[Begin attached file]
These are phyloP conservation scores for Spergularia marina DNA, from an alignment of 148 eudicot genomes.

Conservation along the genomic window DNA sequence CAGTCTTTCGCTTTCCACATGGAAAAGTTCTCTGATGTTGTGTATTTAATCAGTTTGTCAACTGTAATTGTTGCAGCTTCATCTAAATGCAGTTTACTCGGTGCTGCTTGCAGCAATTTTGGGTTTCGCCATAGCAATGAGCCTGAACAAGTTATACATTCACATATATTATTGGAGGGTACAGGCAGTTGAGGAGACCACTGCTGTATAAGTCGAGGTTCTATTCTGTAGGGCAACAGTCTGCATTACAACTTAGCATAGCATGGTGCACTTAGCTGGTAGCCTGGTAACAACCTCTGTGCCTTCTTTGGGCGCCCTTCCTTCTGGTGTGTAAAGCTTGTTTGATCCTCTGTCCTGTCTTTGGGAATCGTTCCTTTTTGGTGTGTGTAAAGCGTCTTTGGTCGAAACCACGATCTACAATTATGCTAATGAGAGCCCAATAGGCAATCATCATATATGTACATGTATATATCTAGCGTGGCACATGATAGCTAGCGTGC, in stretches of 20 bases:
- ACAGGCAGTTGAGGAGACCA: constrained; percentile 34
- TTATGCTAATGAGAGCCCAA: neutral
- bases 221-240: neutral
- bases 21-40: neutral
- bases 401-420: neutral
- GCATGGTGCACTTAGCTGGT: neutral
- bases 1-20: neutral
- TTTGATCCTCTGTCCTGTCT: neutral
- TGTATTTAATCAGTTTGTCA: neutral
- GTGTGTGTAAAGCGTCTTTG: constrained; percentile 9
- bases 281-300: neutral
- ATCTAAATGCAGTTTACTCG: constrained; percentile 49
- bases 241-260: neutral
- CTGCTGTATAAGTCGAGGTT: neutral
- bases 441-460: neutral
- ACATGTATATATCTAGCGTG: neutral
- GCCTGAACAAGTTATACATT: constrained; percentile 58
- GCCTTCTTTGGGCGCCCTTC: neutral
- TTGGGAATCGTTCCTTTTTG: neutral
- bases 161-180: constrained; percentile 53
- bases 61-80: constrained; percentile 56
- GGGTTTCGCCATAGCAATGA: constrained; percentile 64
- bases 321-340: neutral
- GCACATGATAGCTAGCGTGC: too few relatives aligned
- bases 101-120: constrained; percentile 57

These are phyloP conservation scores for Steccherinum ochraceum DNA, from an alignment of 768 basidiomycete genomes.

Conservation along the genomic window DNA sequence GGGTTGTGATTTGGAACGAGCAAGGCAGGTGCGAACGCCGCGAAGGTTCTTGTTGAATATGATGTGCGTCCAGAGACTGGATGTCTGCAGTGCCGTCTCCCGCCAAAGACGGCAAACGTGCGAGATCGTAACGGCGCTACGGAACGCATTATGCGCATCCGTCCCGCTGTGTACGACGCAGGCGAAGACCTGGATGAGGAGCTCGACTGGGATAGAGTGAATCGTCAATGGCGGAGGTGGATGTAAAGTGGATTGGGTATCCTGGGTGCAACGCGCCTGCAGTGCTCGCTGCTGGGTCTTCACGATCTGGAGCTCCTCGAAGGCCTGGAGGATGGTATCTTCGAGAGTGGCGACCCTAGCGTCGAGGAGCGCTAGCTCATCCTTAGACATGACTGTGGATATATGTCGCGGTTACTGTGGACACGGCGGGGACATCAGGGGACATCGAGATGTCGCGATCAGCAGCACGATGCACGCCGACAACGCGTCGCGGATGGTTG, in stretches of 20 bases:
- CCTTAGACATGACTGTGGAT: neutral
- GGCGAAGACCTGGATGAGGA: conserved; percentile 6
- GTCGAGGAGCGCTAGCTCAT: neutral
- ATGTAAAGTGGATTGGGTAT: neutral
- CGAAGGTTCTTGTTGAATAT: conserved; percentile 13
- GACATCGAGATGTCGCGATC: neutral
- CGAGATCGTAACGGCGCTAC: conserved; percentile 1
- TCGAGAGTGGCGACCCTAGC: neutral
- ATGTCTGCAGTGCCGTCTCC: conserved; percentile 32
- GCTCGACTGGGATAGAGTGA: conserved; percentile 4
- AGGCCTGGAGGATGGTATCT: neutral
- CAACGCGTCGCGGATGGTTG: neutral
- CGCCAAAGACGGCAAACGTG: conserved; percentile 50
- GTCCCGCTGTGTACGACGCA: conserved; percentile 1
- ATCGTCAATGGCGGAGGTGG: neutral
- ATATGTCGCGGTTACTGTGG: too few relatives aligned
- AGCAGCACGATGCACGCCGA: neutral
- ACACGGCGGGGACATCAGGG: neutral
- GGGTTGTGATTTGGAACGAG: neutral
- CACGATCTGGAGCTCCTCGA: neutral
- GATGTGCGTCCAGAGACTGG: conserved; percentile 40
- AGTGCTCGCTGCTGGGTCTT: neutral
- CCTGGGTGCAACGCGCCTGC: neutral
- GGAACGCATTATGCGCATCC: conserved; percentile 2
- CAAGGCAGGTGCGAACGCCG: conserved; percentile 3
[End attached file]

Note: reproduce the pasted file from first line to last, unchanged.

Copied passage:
These are phyloP conservation scores for Spergularia marina DNA, from an alignment of 148 eudicot genomes.

Conservation along the genomic window DNA sequence CAGTCTTTCGCTTTCCACATGGAAAAGTTCTCTGATGTTGTGTATTTAATCAGTTTGTCAACTGTAATTGTTGCAGCTTCATCTAAATGCAGTTTACTCGGTGCTGCTTGCAGCAATTTTGGGTTTCGCCATAGCAATGAGCCTGAACAAGTTATACATTCACATATATTATTGGAGGGTACAGGCAGTTGAGGAGACCACTGCTGTATAAGTCGAGGTTCTATTCTGTAGGGCAACAGTCTGCATTACAACTTAGCATAGCATGGTGCACTTAGCTGGTAGCCTGGTAACAACCTCTGTGCCTTCTTTGGGCGCCCTTCCTTCTGGTGTGTAAAGCTTGTTTGATCCTCTGTCCTGTCTTTGGGAATCGTTCCTTTTTGGTGTGTGTAAAGCGTCTTTGGTCGAAACCACGATCTACAATTATGCTAATGAGAGCCCAATAGGCAATCATCATATATGTACATGTATATATCTAGCGTGGCACATGATAGCTAGCGTGC, in stretches of 20 bases:
- ACAGGCAGTTGAGGAGACCA: constrained; percentile 34
- TTATGCTAATGAGAGCCCAA: neutral
- bases 221-240: neutral
- bases 21-40: neutral
- bases 401-420: neutral
- GCATGGTGCACTTAGCTGGT: neutral
- bases 1-20: neutral
- TTTGATCCTCTGTCCTGTCT: neutral
- TGTATTTAATCAGTTTGTCA: neutral
- GTGTGTGTAAAGCGTCTTTG: constrained; percentile 9
- bases 281-300: neutral
- ATCTAAATGCAGTTTACTCG: constrained; percentile 49
- bases 241-260: neutral
- CTGCTGTATAAGTCGAGGTT: neutral
- bases 441-460: neutral
- ACATGTATATATCTAGCGTG: neutral
- GCCTGAACAAGTTATACATT: constrained; percentile 58
- GCCTTCTTTGGGCGCCCTTC: neutral
- TTGGGAATCGTTCCTTTTTG: neutral
- bases 161-180: constrained; percentile 53
- bases 61-80: constrained; percentile 56
- GGGTTTCGCCATAGCAATGA: constrained; percentile 64
- bases 321-340: neutral
- GCACATGATAGCTAGCGTGC: too few relatives aligned
- bases 101-120: constrained; percentile 57

These are phyloP conservation scores for Steccherinum ochraceum DNA, from an alignment of 768 basidiomycete genomes.

Conservation along the genomic window DNA sequence GGGTTGTGATTTGGAACGAGCAAGGCAGGTGCGAACGCCGCGAAGGTTCTTGTTGAATATGATGTGCGTCCAGAGACTGGATGTCTGCAGTGCCGTCTCCCGCCAAAGACGGCAAACGTGCGAGATCGTAACGGCGCTACGGAACGCATTATGCGCATCCGTCCCGCTGTGTACGACGCAGGCGAAGACCTGGATGAGGAGCTCGACTGGGATAGAGTGAATCGTCAATGGCGGAGGTGGATGTAAAGTGGATTGGGTATCCTGGGTGCAACGCGCCTGCAGTGCTCGCTGCTGGGTCTTCACGATCTGGAGCTCCTCGAAGGCCTGGAGGATGGTATCTTCGAGAGTGGCGACCCTAGCGTCGAGGAGCGCTAGCTCATCCTTAGACATGACTGTGGATATATGTCGCGGTTACTGTGGACACGGCGGGGACATCAGGGGACATCGAGATGTCGCGATCAGCAGCACGATGCACGCCGACAACGCGTCGCGGATGGTTG, in stretches of 20 bases:
- CCTTAGACATGACTGTGGAT: neutral
- GGCGAAGACCTGGATGAGGA: conserved; percentile 6
- GTCGAGGAGCGCTAGCTCAT: neutral
- ATGTAAAGTGGATTGGGTAT: neutral
- CGAAGGTTCTTGTTGAATAT: conserved; percentile 13
- GACATCGAGATGTCGCGATC: neutral
- CGAGATCGTAACGGCGCTAC: conserved; percentile 1
- TCGAGAGTGGCGACCCTAGC: neutral
- ATGTCTGCAGTGCCGTCTCC: conserved; percentile 32
- GCTCGACTGGGATAGAGTGA: conserved; percentile 4
- AGGCCTGGAGGATGGTATCT: neutral
- CAACGCGTCGCGGATGGTTG: neutral
- CGCCAAAGACGGCAAACGTG: conserved; percentile 50
- GTCCCGCTGTGTACGACGCA: conserved; percentile 1
- ATCGTCAATGGCGGAGGTGG: neutral
- ATATGTCGCGGTTACTGTGG: too few relatives aligned
- AGCAGCACGATGCACGCCGA: neutral
- ACACGGCGGGGACATCAGGG: neutral
- GGGTTGTGATTTGGAACGAG: neutral
- CACGATCTGGAGCTCCTCGA: neutral
- GATGTGCGTCCAGAGACTGG: conserved; percentile 40
- AGTGCTCGCTGCTGGGTCTT: neutral
- CCTGGGTGCAACGCGCCTGC: neutral
- GGAACGCATTATGCGCATCC: conserved; percentile 2
- CAAGGCAGGTGCGAACGCCG: conserved; percentile 3